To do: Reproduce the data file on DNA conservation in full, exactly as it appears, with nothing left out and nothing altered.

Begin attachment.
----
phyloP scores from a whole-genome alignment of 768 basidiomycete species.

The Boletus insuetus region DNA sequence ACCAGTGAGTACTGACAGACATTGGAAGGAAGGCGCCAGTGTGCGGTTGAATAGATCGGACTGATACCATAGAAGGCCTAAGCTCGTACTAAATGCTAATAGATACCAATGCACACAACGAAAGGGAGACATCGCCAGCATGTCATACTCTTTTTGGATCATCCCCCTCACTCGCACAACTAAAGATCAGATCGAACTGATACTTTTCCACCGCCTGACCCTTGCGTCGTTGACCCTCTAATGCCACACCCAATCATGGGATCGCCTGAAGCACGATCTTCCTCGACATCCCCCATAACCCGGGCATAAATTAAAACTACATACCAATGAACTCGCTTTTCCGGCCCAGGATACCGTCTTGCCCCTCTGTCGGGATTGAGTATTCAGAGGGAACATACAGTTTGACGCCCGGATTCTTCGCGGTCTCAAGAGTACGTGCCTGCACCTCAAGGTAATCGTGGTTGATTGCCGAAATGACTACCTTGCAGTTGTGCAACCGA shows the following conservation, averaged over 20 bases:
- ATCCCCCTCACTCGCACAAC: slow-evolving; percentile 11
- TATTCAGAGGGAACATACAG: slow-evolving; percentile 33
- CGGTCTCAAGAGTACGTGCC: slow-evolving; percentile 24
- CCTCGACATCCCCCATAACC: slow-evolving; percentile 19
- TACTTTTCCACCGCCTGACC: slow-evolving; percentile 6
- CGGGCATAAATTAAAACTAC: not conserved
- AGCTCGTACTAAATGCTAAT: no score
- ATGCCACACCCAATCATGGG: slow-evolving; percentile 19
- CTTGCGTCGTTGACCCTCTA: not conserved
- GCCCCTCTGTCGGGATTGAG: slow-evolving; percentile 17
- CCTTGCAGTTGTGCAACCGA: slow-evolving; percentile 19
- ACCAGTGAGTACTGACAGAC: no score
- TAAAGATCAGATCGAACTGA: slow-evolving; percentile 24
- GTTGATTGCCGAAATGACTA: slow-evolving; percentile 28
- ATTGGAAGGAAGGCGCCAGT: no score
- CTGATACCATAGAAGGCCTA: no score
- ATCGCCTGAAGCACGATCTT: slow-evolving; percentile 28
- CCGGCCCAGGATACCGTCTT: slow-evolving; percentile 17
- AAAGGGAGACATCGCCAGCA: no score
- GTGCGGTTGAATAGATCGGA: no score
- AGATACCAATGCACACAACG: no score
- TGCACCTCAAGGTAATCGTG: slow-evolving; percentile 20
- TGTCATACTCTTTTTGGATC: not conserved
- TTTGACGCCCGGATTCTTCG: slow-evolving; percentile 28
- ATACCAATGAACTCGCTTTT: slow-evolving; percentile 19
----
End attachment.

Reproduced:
phyloP scores from a whole-genome alignment of 768 basidiomycete species.

The Boletus insuetus region DNA sequence ACCAGTGAGTACTGACAGACATTGGAAGGAAGGCGCCAGTGTGCGGTTGAATAGATCGGACTGATACCATAGAAGGCCTAAGCTCGTACTAAATGCTAATAGATACCAATGCACACAACGAAAGGGAGACATCGCCAGCATGTCATACTCTTTTTGGATCATCCCCCTCACTCGCACAACTAAAGATCAGATCGAACTGATACTTTTCCACCGCCTGACCCTTGCGTCGTTGACCCTCTAATGCCACACCCAATCATGGGATCGCCTGAAGCACGATCTTCCTCGACATCCCCCATAACCCGGGCATAAATTAAAACTACATACCAATGAACTCGCTTTTCCGGCCCAGGATACCGTCTTGCCCCTCTGTCGGGATTGAGTATTCAGAGGGAACATACAGTTTGACGCCCGGATTCTTCGCGGTCTCAAGAGTACGTGCCTGCACCTCAAGGTAATCGTGGTTGATTGCCGAAATGACTACCTTGCAGTTGTGCAACCGA shows the following conservation, averaged over 20 bases:
- ATCCCCCTCACTCGCACAAC: slow-evolving; percentile 11
- TATTCAGAGGGAACATACAG: slow-evolving; percentile 33
- CGGTCTCAAGAGTACGTGCC: slow-evolving; percentile 24
- CCTCGACATCCCCCATAACC: slow-evolving; percentile 19
- TACTTTTCCACCGCCTGACC: slow-evolving; percentile 6
- CGGGCATAAATTAAAACTAC: not conserved
- AGCTCGTACTAAATGCTAAT: no score
- ATGCCACACCCAATCATGGG: slow-evolving; percentile 19
- CTTGCGTCGTTGACCCTCTA: not conserved
- GCCCCTCTGTCGGGATTGAG: slow-evolving; percentile 17
- CCTTGCAGTTGTGCAACCGA: slow-evolving; percentile 19
- ACCAGTGAGTACTGACAGAC: no score
- TAAAGATCAGATCGAACTGA: slow-evolving; percentile 24
- GTTGATTGCCGAAATGACTA: slow-evolving; percentile 28
- ATTGGAAGGAAGGCGCCAGT: no score
- CTGATACCATAGAAGGCCTA: no score
- ATCGCCTGAAGCACGATCTT: slow-evolving; percentile 28
- CCGGCCCAGGATACCGTCTT: slow-evolving; percentile 17
- AAAGGGAGACATCGCCAGCA: no score
- GTGCGGTTGAATAGATCGGA: no score
- AGATACCAATGCACACAACG: no score
- TGCACCTCAAGGTAATCGTG: slow-evolving; percentile 20
- TGTCATACTCTTTTTGGATC: not conserved
- TTTGACGCCCGGATTCTTCG: slow-evolving; percentile 28
- ATACCAATGAACTCGCTTTT: slow-evolving; percentile 19